BP to buy BHP’s US shale assets for $10.5bn

Acquisition comes as some of the world’s biggest energy companies seek to secure US shale assets

Acquisition will give BP high-quality oil assets in the US and rebalance its business in the country, which has largely been focused on gas production.  Photograph:  Reuters/Arnd Wiegmann

Acquisition will give BP high-quality oil assets in the US and rebalance its business in the country, which has largely been focused on gas production. Photograph: Reuters/Arnd Wiegmann

 

BP has agreed to buy BHP’s US shale assets for $10.5 billion (€9 billion) in a deal the UK oil major hopes will give it access to key acreage as crude prices rebound from lows that caused years of pain for drillers and refiners.

The acquisition comes as some of the world’s biggest energy companies seek to secure US shale assets, staking a claim on a sector that has emerged as a large source of relatively low-cost oil supply.

It will give BP high-quality oil assets in the US and rebalance its business in the country, which has largely been focused on gas production.

BP will be playing catch-up with rivals that made investments in the US onshore business as the UK company was focused on the aftermath of the Deepwater Horizon disaster in 2010, which cost it tens of billions of dollars in damages.

In its largest acquisition since then, BP will buy the BHP unit that holds assets in the Eagle Ford and Permian basins in Texas – among the most abundant North American oilfields – as well as the gas-rich Haynesville region in Texas, Louisiana and Arkansas.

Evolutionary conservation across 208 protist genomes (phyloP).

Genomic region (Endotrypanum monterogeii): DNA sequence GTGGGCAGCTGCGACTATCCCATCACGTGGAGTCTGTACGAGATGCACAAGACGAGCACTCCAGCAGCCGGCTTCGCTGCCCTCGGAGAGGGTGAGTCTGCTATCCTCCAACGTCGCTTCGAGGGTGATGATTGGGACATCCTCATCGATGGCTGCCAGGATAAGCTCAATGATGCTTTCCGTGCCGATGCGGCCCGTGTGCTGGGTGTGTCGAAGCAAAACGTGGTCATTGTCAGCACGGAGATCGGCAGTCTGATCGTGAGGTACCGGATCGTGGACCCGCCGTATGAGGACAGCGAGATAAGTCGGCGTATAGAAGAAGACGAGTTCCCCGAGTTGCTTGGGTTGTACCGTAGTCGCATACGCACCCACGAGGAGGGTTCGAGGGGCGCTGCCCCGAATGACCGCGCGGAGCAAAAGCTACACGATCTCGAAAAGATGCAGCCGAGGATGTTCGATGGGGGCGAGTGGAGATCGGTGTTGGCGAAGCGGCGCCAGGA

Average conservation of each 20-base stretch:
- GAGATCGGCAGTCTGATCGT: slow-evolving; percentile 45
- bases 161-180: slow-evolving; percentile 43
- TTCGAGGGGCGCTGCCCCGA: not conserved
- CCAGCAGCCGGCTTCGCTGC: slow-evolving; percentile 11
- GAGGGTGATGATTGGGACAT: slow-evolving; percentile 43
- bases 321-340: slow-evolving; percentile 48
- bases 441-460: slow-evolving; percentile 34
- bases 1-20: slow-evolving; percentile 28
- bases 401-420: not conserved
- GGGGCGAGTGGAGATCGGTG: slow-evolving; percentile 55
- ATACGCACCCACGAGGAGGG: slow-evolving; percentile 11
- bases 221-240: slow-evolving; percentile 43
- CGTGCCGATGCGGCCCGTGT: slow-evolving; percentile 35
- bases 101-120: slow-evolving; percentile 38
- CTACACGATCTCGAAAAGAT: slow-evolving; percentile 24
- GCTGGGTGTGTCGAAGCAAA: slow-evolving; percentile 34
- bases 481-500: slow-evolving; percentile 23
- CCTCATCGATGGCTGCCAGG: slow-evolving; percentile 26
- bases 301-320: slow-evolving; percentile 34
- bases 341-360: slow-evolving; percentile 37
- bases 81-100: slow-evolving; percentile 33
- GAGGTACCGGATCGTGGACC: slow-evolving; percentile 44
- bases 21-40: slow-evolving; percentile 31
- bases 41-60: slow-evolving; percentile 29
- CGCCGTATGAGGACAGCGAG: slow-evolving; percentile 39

The carrying value of the assets in BHP’s last annual report was $14 billion and they produce about 190,000 barrels of oil equivalent a day, which takes into account both oil and gas output. BP currently produces about 315,000 boe/d onshore in the US.

Bob Dudley, BP chief executive, characterised the purchase as “transformational” and said it was “a major step” in reaching the company’s goal of boosting its oil drilling capacity.

He added that the company was so confident in the transaction and the group’s prospects that BP would increase its dividend for the first time in more than three years. It would also divest assets worth $5 billion-$6 billion to fund share buybacks.

The deal marks a humbling retreat from the US shale sector for BHP. The Anglo-Australian miner acquired the unit at the height of the commodities boom when oil prices topped $100 a barrel and it bet $20 billion on US shale.

The company became one of the top 10 shale producers in the country but the oil market downturn that followed led to billions of dollars of impairments and write-downs and sparked a wave of defaults in the industry.

– Copyright The Financial Times Limited 2018